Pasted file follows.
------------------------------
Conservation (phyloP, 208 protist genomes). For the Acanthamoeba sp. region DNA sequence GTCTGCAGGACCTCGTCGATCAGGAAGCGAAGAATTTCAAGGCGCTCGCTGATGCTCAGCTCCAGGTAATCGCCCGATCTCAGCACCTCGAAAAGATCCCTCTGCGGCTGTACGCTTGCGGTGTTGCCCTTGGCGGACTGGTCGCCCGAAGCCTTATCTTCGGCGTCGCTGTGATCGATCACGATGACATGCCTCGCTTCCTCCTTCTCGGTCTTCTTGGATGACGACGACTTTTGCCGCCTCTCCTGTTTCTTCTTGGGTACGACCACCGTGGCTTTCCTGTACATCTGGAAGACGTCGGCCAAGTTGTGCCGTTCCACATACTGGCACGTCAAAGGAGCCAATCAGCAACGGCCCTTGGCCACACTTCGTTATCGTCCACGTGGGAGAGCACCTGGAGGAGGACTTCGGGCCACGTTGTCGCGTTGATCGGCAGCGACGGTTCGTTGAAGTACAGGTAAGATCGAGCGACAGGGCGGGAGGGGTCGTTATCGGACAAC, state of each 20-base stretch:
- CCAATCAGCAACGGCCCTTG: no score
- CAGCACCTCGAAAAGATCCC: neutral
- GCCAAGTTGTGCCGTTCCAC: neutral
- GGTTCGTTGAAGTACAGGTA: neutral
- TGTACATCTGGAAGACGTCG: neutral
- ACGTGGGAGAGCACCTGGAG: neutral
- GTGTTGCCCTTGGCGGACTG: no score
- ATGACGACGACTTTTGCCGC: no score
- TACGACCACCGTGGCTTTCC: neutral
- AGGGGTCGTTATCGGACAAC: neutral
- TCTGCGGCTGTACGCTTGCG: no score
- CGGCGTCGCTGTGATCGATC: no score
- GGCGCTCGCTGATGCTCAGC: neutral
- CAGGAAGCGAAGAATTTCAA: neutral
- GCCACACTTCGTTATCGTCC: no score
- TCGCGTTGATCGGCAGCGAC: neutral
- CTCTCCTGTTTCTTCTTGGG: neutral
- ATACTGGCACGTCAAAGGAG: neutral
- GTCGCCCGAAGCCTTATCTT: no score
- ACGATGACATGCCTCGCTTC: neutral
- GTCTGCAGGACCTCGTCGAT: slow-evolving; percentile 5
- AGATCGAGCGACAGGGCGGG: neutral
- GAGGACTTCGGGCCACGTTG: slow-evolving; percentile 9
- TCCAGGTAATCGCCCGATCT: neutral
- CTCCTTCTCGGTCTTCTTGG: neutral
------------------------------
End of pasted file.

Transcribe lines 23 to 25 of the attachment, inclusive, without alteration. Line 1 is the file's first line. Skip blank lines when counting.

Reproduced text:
- AGATCGAGCGACAGGGCGGG: neutral
- GAGGACTTCGGGCCACGTTG: slow-evolving; percentile 9
- TCCAGGTAATCGCCCGATCT: neutral